Can BofA save itself?
A few months ago, mighty Bank of America Corp. and its chairman and chief executive, Kenneth D. Lewis, looked like the saviors of the financial system.
Now the giant is foundering, and Lewis could be fighting to keep his job.
The company’s stock price has plunged 66% since Jan. 1 and slipped below $5 a share this week, hitting a 25-year low. The precipitous decline has industry analysts speculating about a government takeover, which could wipe out shareholders, including Gene Corbin of Santa Maria, Calif.
The bank’s swoon “has crippled us financially,” said Corbin, 67, a retired hospital maintenance supervisor. The stock he and his wife own, once worth $50,000, has shriveled to $5,000. He fears a federal takeover or shutdown could vaporize their remaining holdings, which happened last year to shareholders when IndyMac Bancorp and Washington Mutual Inc. failed.
“It’d be a total wipeout, with just micro-pennies left to the dollar for investors,” Corbin said. “Our shares would be worth absolutely zilch.”
“This morning, we had considered selling what we had left,” he said. “But we’ve rode this horse this long, and we’ve already lost 95% of what we had, that we’re just going to take a chance on the bank recovering. That’s all we can really do.”
Lewis spokesman Robert Stickler contends the bank -- the nation’s No. 1 in deposits, mortgage lending and credit cards -- is fundamentally strong, with reserves to protect against loan losses and pay its debts over the coming years.
Just a few months ago, Lewis was winding down an extraordinary year of deal-making with an acquisition of troubled investment bank Merrill Lynch & Co., giving Bank of America a prominent perch on Wall Street.
The Merrill deal, initially valued at $50 billion, had followed the bank’s $21-billion purchase of Chicago-based LaSalle Bank Corp. and its $4-billion takeover of Countrywide Financial Corp., the nation’s largest mortgage lender.
Combined, the acquisitions looked to make BofA even more dominant in retail financial services. Instead, they have saddled the company with huge mortgage-related losses.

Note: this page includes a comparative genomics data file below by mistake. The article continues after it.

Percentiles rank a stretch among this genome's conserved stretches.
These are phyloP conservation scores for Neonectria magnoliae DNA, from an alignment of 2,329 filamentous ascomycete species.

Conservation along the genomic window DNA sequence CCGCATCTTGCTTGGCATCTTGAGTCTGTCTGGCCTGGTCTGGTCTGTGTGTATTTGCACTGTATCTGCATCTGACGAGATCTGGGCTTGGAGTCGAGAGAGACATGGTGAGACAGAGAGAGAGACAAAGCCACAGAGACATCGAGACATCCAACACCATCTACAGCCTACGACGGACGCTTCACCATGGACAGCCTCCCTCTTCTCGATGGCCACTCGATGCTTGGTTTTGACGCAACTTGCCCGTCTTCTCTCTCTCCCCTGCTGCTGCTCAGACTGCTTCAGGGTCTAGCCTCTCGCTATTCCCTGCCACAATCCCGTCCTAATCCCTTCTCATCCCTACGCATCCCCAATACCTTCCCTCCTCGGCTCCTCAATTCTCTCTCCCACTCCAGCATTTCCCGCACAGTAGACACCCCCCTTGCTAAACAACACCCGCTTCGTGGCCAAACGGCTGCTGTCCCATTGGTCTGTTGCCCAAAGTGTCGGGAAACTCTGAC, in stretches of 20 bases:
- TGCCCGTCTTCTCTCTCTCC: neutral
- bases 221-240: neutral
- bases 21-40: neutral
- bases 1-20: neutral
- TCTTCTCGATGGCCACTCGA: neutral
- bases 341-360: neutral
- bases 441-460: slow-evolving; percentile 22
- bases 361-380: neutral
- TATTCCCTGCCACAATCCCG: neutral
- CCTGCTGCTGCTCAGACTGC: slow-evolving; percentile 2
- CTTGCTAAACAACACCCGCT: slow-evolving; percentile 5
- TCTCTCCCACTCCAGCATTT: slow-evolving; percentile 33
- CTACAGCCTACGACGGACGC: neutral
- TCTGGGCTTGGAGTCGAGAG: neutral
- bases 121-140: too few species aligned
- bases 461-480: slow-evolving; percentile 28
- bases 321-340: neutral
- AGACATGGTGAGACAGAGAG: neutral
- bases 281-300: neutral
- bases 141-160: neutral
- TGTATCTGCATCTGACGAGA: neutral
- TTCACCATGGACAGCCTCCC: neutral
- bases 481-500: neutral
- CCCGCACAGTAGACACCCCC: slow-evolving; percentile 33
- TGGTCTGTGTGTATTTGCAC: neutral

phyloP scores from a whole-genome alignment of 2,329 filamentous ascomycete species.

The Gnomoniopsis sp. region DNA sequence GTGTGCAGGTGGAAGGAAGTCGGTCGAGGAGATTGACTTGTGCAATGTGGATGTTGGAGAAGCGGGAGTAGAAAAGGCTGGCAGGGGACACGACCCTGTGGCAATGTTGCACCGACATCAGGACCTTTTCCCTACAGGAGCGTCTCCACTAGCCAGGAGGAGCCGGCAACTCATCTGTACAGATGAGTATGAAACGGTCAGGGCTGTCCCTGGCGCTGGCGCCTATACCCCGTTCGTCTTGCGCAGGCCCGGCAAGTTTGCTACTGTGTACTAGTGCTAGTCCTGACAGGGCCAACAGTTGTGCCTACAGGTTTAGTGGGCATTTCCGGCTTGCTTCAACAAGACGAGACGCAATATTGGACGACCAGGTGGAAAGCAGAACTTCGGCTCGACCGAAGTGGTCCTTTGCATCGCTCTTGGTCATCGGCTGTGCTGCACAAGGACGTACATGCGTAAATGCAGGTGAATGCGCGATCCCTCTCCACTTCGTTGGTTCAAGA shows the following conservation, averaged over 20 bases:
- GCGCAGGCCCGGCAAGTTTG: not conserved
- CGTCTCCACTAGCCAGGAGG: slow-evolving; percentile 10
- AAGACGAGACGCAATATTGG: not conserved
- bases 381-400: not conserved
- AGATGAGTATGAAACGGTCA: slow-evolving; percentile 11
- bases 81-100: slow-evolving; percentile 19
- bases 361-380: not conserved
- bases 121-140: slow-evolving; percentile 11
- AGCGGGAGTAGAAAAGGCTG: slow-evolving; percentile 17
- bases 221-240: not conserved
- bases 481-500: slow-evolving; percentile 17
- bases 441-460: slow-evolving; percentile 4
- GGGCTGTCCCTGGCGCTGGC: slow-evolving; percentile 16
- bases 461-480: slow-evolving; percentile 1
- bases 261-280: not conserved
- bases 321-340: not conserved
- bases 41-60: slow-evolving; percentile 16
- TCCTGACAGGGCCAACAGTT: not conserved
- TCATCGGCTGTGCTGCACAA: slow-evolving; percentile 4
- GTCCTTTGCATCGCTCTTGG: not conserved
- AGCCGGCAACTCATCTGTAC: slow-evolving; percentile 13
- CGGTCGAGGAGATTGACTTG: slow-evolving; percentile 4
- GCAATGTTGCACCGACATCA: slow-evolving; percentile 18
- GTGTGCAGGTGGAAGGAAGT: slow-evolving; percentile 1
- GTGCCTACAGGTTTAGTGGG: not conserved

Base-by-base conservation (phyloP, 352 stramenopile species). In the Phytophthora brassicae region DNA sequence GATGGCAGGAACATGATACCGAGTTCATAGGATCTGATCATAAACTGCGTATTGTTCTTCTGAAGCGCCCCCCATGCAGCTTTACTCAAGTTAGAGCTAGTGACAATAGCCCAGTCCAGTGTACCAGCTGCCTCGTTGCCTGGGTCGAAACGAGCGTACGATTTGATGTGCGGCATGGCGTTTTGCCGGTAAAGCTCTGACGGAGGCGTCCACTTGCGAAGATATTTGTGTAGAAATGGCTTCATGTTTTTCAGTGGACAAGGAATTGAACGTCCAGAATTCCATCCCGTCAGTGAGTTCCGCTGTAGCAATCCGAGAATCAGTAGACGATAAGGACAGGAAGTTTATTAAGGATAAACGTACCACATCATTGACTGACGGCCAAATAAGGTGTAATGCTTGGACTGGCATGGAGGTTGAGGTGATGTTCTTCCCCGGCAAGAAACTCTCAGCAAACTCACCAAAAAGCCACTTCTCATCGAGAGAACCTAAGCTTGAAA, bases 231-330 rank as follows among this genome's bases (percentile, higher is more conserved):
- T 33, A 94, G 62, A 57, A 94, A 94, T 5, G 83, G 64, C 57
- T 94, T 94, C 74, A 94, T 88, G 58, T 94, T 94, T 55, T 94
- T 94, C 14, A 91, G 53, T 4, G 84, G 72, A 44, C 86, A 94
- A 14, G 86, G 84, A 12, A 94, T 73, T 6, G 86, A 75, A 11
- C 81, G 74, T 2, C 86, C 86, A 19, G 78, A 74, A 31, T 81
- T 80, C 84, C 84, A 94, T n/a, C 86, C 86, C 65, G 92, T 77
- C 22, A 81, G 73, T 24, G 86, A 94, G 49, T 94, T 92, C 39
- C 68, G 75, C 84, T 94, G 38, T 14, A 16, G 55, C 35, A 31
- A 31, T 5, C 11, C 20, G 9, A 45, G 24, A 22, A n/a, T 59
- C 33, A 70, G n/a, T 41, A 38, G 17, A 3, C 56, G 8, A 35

The deep recession is adding losses on credit cards and, increasingly, business loans to stacks of decaying bubble-era home loans from Countrywide and the exotic securities that Merrill carved out of risky mortgages.
Questions about Lewis’ leadership mounted last month, when Merrill reported a horrific, $15.3-billion quarterly loss. Some analysts predicted Lewis would be fired for failing to foresee the depth of the securities firm’s problems and letting the takeover, hastily arranged in September, go through.
But one person familiar with the situation said Thursday that Lewis, aware of Merrill’s troubles, had told federal officials in December that he planned to cancel the deal on grounds that there had been a “material adverse change.”
The officials, including Federal Reserve Chairman Ben S. Bernanke, insisted that Lewis not back out, said this person, who was briefed on the exchanges but not authorized to speak about them publicly.
It would have been practically impossible for Lewis and his board to defy the government in a time of such crisis, said independent bank analyst Nancy Bush of NAB Research, one of those who had forecast Lewis’ ouster.
“I’m basically neutral about him staying now,” Bush said. “He’s going to spend the last two years, or five years, or whatever it is of his tenure cleaning up this mess.”
Some analysts said Thursday that the government, which already has propped up Bank of America with $45 billion in cash and an agreement to share losses on $118 billion in toxic assets, should simply step in and nationalize it and other foundering banks to stabilize the nation’s battered financial system.
“They are insolvent, and if we do nothing we have no economic growth in the system,” said Friedman, Billings, Ramsey & Co. analyst Paul Miller, who has loudly urged that Lewis depart.
Stickler retorted that Miller “doesn’t understand banking.” Bank of America is “very well-capitalized,” he said, with enough cash and liquid assets for the parent company to meet its obligations for 23 months without taking funds from the bank itself, Stickler said.